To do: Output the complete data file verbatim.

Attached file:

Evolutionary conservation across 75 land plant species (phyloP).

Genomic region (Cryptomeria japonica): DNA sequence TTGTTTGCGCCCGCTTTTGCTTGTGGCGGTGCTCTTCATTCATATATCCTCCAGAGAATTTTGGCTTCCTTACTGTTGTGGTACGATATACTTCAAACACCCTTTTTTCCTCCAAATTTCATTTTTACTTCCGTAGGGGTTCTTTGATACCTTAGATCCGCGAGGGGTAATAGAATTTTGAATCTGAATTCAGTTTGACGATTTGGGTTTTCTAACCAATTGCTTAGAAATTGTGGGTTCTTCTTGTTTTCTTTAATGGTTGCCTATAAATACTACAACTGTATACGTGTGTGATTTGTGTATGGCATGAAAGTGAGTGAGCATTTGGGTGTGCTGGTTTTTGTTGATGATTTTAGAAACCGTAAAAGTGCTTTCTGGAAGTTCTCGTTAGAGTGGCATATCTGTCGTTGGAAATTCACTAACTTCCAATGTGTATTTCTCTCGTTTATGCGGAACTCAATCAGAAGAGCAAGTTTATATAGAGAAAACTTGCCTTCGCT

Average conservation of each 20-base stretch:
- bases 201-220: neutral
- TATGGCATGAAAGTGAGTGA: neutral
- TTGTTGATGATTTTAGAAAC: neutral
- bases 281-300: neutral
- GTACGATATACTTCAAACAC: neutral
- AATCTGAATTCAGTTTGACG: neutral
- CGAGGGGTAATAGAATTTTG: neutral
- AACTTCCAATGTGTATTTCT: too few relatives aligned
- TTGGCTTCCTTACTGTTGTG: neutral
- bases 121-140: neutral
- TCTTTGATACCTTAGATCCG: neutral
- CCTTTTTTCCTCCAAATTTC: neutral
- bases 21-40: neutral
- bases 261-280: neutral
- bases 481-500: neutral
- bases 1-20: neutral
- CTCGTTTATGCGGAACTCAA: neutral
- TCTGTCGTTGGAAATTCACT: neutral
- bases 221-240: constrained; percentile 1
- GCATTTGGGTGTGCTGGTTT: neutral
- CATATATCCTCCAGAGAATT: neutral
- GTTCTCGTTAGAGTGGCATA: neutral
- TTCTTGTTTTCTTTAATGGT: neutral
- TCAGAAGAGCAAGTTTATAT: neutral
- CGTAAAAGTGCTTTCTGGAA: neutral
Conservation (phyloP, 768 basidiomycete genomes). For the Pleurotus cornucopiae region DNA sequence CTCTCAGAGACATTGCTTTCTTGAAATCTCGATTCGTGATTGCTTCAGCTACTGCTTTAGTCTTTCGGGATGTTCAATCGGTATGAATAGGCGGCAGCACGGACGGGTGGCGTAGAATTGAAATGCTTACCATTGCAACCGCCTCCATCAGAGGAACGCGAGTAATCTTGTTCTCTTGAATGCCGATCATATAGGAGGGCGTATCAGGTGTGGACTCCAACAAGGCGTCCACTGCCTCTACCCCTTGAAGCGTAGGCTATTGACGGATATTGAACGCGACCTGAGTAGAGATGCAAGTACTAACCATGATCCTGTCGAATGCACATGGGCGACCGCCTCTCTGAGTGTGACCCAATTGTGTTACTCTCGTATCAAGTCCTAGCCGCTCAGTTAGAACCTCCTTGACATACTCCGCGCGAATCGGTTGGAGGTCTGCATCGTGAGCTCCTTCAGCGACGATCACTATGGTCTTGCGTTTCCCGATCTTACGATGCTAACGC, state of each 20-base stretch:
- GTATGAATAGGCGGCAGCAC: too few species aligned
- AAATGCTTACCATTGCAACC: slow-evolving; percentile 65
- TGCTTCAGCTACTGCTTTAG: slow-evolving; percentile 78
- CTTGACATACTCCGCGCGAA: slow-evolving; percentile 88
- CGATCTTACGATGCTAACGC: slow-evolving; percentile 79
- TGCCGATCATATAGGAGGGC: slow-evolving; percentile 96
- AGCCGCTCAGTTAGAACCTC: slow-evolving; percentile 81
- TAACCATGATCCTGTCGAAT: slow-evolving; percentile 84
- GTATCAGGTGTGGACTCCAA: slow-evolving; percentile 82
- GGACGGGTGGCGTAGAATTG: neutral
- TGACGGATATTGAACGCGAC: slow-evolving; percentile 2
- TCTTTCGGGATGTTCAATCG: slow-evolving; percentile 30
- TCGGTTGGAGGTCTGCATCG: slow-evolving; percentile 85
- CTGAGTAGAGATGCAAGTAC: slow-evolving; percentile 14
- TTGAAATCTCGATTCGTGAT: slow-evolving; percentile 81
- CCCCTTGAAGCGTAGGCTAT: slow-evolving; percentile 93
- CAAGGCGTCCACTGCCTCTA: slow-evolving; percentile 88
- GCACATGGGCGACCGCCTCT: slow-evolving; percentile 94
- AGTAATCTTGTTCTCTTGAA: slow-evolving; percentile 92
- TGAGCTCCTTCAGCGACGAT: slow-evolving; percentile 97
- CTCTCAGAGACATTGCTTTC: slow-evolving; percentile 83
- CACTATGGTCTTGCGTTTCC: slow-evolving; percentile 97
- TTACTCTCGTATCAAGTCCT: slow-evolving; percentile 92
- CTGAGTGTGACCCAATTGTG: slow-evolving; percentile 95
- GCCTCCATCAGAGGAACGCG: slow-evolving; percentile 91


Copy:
Evolutionary conservation across 75 land plant species (phyloP).

Genomic region (Cryptomeria japonica): DNA sequence TTGTTTGCGCCCGCTTTTGCTTGTGGCGGTGCTCTTCATTCATATATCCTCCAGAGAATTTTGGCTTCCTTACTGTTGTGGTACGATATACTTCAAACACCCTTTTTTCCTCCAAATTTCATTTTTACTTCCGTAGGGGTTCTTTGATACCTTAGATCCGCGAGGGGTAATAGAATTTTGAATCTGAATTCAGTTTGACGATTTGGGTTTTCTAACCAATTGCTTAGAAATTGTGGGTTCTTCTTGTTTTCTTTAATGGTTGCCTATAAATACTACAACTGTATACGTGTGTGATTTGTGTATGGCATGAAAGTGAGTGAGCATTTGGGTGTGCTGGTTTTTGTTGATGATTTTAGAAACCGTAAAAGTGCTTTCTGGAAGTTCTCGTTAGAGTGGCATATCTGTCGTTGGAAATTCACTAACTTCCAATGTGTATTTCTCTCGTTTATGCGGAACTCAATCAGAAGAGCAAGTTTATATAGAGAAAACTTGCCTTCGCT

Average conservation of each 20-base stretch:
- bases 201-220: neutral
- TATGGCATGAAAGTGAGTGA: neutral
- TTGTTGATGATTTTAGAAAC: neutral
- bases 281-300: neutral
- GTACGATATACTTCAAACAC: neutral
- AATCTGAATTCAGTTTGACG: neutral
- CGAGGGGTAATAGAATTTTG: neutral
- AACTTCCAATGTGTATTTCT: too few relatives aligned
- TTGGCTTCCTTACTGTTGTG: neutral
- bases 121-140: neutral
- TCTTTGATACCTTAGATCCG: neutral
- CCTTTTTTCCTCCAAATTTC: neutral
- bases 21-40: neutral
- bases 261-280: neutral
- bases 481-500: neutral
- bases 1-20: neutral
- CTCGTTTATGCGGAACTCAA: neutral
- TCTGTCGTTGGAAATTCACT: neutral
- bases 221-240: constrained; percentile 1
- GCATTTGGGTGTGCTGGTTT: neutral
- CATATATCCTCCAGAGAATT: neutral
- GTTCTCGTTAGAGTGGCATA: neutral
- TTCTTGTTTTCTTTAATGGT: neutral
- TCAGAAGAGCAAGTTTATAT: neutral
- CGTAAAAGTGCTTTCTGGAA: neutral
Conservation (phyloP, 768 basidiomycete genomes). For the Pleurotus cornucopiae region DNA sequence CTCTCAGAGACATTGCTTTCTTGAAATCTCGATTCGTGATTGCTTCAGCTACTGCTTTAGTCTTTCGGGATGTTCAATCGGTATGAATAGGCGGCAGCACGGACGGGTGGCGTAGAATTGAAATGCTTACCATTGCAACCGCCTCCATCAGAGGAACGCGAGTAATCTTGTTCTCTTGAATGCCGATCATATAGGAGGGCGTATCAGGTGTGGACTCCAACAAGGCGTCCACTGCCTCTACCCCTTGAAGCGTAGGCTATTGACGGATATTGAACGCGACCTGAGTAGAGATGCAAGTACTAACCATGATCCTGTCGAATGCACATGGGCGACCGCCTCTCTGAGTGTGACCCAATTGTGTTACTCTCGTATCAAGTCCTAGCCGCTCAGTTAGAACCTCCTTGACATACTCCGCGCGAATCGGTTGGAGGTCTGCATCGTGAGCTCCTTCAGCGACGATCACTATGGTCTTGCGTTTCCCGATCTTACGATGCTAACGC, state of each 20-base stretch:
- GTATGAATAGGCGGCAGCAC: too few species aligned
- AAATGCTTACCATTGCAACC: slow-evolving; percentile 65
- TGCTTCAGCTACTGCTTTAG: slow-evolving; percentile 78
- CTTGACATACTCCGCGCGAA: slow-evolving; percentile 88
- CGATCTTACGATGCTAACGC: slow-evolving; percentile 79
- TGCCGATCATATAGGAGGGC: slow-evolving; percentile 96
- AGCCGCTCAGTTAGAACCTC: slow-evolving; percentile 81
- TAACCATGATCCTGTCGAAT: slow-evolving; percentile 84
- GTATCAGGTGTGGACTCCAA: slow-evolving; percentile 82
- GGACGGGTGGCGTAGAATTG: neutral
- TGACGGATATTGAACGCGAC: slow-evolving; percentile 2
- TCTTTCGGGATGTTCAATCG: slow-evolving; percentile 30
- TCGGTTGGAGGTCTGCATCG: slow-evolving; percentile 85
- CTGAGTAGAGATGCAAGTAC: slow-evolving; percentile 14
- TTGAAATCTCGATTCGTGAT: slow-evolving; percentile 81
- CCCCTTGAAGCGTAGGCTAT: slow-evolving; percentile 93
- CAAGGCGTCCACTGCCTCTA: slow-evolving; percentile 88
- GCACATGGGCGACCGCCTCT: slow-evolving; percentile 94
- AGTAATCTTGTTCTCTTGAA: slow-evolving; percentile 92
- TGAGCTCCTTCAGCGACGAT: slow-evolving; percentile 97
- CTCTCAGAGACATTGCTTTC: slow-evolving; percentile 83
- CACTATGGTCTTGCGTTTCC: slow-evolving; percentile 97
- TTACTCTCGTATCAAGTCCT: slow-evolving; percentile 92
- CTGAGTGTGACCCAATTGTG: slow-evolving; percentile 95
- GCCTCCATCAGAGGAACGCG: slow-evolving; percentile 91